•  These children need practice, practice, practice until those transmitters create new, improved pathways.
  • Working on vertical surfaces like tabletop easels, washing windows, and painting.
    • These children need practice, practice, practice until those transmitters create new, improved pathways.
  • Using resistive tools or toys like clothespins, spray bottles, rolling pins, and spray nozzles on garden hoses.
    •  These children need practice, practice, practice until those transmitters create new, improved pathways.
  • Fidgeting or playing with stretchy and squishy items such as play-doh, rubber bands, and stress relief balls.
    • These children need practice, practice, practice until those transmitters create new, improved pathways.
  • Working on resistive surfaces such as sidewalk chalk, using sanding blocks, and brushing a dog.
    •  These children need practice, practice, practice until those transmitters create new, improved pathways.
  • Cooking activities that involve stirring, pressing, and kneading.
    • These children need practice, practice, practice until those transmitters create new, improved pathways.
  • Providing chewy foods such as dried fruit, gummy bears, licorice, cheese, taffy, and popcorn.
    •  These children need practice, practice, practice until those transmitters create new, improved pathways.
  • Using long straws,popsicles, and hard candy to reinforce the sucking action.
    • These children need practice, practice, practice until those transmitters create new, improved pathways.
  • Blowing bubbles, blowing balloons, and using kazoos or whizzers to practice blowing.  
    • These children need practice, practice, practice until those transmitters create new, improved pathways.

Finally, and possibly most important – work with the professionals.

Let them be a part of your child’s ‘field test team’  (see Day #38 – Teamwork).

Checklist (from http://www.sensory-processing-disorder.com/sensory-processing-disorder-checklist.html):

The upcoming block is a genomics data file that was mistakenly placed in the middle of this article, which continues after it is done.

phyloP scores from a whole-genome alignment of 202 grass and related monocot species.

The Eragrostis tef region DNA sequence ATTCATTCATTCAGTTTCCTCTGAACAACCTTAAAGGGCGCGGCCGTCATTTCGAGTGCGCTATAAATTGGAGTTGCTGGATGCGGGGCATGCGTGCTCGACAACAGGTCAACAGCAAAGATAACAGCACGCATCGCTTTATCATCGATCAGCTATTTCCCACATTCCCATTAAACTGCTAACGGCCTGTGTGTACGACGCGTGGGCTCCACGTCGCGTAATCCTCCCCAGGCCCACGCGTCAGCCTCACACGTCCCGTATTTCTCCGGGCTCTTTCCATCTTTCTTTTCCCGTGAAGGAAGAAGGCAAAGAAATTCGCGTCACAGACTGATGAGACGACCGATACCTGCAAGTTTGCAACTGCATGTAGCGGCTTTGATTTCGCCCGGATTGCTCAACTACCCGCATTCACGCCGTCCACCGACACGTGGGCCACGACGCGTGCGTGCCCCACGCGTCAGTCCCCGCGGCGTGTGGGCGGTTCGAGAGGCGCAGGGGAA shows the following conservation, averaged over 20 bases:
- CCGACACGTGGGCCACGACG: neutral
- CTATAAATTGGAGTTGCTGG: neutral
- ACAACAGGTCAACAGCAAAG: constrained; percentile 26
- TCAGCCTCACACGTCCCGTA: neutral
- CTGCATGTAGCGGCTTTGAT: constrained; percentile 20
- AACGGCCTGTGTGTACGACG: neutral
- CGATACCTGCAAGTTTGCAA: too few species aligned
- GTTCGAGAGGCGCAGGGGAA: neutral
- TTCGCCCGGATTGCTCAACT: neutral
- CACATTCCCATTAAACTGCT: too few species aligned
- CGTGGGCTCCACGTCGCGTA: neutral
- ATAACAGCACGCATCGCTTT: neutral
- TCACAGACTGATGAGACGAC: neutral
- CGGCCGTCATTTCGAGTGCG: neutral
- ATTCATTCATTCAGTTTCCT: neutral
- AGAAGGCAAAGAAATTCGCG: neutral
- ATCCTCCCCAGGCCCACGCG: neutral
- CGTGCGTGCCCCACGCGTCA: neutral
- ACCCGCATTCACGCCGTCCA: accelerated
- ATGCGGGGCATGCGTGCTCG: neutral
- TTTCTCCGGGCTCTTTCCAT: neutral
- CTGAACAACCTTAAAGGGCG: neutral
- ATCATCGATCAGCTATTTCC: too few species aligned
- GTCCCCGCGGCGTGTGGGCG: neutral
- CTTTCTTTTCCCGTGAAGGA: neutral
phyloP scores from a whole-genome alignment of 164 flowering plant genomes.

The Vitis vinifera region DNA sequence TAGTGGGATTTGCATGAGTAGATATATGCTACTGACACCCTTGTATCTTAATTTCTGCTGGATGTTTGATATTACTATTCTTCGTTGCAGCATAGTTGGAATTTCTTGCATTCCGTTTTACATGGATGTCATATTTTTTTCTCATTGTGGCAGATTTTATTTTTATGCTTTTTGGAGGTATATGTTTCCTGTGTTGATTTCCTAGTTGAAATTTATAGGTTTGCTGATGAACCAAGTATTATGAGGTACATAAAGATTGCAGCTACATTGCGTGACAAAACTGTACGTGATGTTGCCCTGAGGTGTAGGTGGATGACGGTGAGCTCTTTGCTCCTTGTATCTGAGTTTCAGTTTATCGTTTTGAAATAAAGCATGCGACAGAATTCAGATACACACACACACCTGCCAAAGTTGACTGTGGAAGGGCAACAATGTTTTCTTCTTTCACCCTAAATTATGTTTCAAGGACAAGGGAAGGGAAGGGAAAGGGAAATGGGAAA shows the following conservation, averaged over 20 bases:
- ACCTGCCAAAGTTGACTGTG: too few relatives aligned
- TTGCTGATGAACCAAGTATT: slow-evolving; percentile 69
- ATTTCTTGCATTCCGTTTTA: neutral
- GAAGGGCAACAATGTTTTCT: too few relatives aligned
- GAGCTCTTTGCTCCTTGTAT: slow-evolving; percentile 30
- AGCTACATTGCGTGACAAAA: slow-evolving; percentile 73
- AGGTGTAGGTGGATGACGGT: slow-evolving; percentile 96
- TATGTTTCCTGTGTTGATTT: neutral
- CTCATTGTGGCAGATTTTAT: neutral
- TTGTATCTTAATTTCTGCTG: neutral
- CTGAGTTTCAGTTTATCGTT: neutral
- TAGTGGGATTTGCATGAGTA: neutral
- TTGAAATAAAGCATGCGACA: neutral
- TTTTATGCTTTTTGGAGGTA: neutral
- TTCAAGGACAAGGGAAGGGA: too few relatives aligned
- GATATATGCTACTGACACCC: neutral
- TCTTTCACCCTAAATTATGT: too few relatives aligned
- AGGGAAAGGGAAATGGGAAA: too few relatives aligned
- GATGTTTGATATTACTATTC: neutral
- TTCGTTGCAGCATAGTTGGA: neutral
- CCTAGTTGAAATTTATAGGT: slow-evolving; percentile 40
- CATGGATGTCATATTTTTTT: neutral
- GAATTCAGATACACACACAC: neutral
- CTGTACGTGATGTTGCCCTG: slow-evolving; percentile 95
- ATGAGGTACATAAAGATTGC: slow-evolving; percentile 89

_x_ seeks out jumping, bumping, and crashing activities

_x_ stomps feet when walking

__ kicks his/her feet on floor or chair while sitting at desk/table

__ bites or sucks on fingers and/or frequently cracks his/her knuckles

_x_ loves to be tightly wrapped in many or weighted blankets, especially at bedtime

__ prefers clothes (and belts, hoods, shoelaces) to be as tight as possible

_x_ loves/seeks out “squishing” activities

_x_ enjoys bear hugs

_x_ excessive banging on/with toys and objects

_x_ loves “roughhousing” and tackling/wrestling games

_x_ frequently falls on floor intentionally

__ would jump on a trampoline for hours on end

_x_ grinds his/her teeth throughout the day

_x_ loves pushing/pulling/dragging objects

__ loves jumping off furniture or from high places

_x_ frequently hits, bumps or pushes other children

_x_ chews on pens, straws, shirt sleeves etc.

Advertisements

5 thoughts on “Day #55 – Field Testing Proprioception

  1. Pingback: Day #113 – The Greatest Treasure? Knowledge. | 366 Days of Autism

  2. Pingback: Day #115 – What’s the Point? | 366 Days of Autism

  3. Pingback: Day #213 – Like Pulling Teeth | 366 Days of Autism

  4. Pingback: Day #266 – Coaching | 366 Days of Autism

  5. Pingback: Day #327 – Indexing | 366 Days of Autism

Leave a Reply

Fill in your details below or click an icon to log in:

WordPress.com Logo

You are commenting using your WordPress.com account. Log Out / Change )

Twitter picture

You are commenting using your Twitter account. Log Out / Change )

Facebook photo

You are commenting using your Facebook account. Log Out / Change )

Google+ photo

You are commenting using your Google+ account. Log Out / Change )

Connecting to %s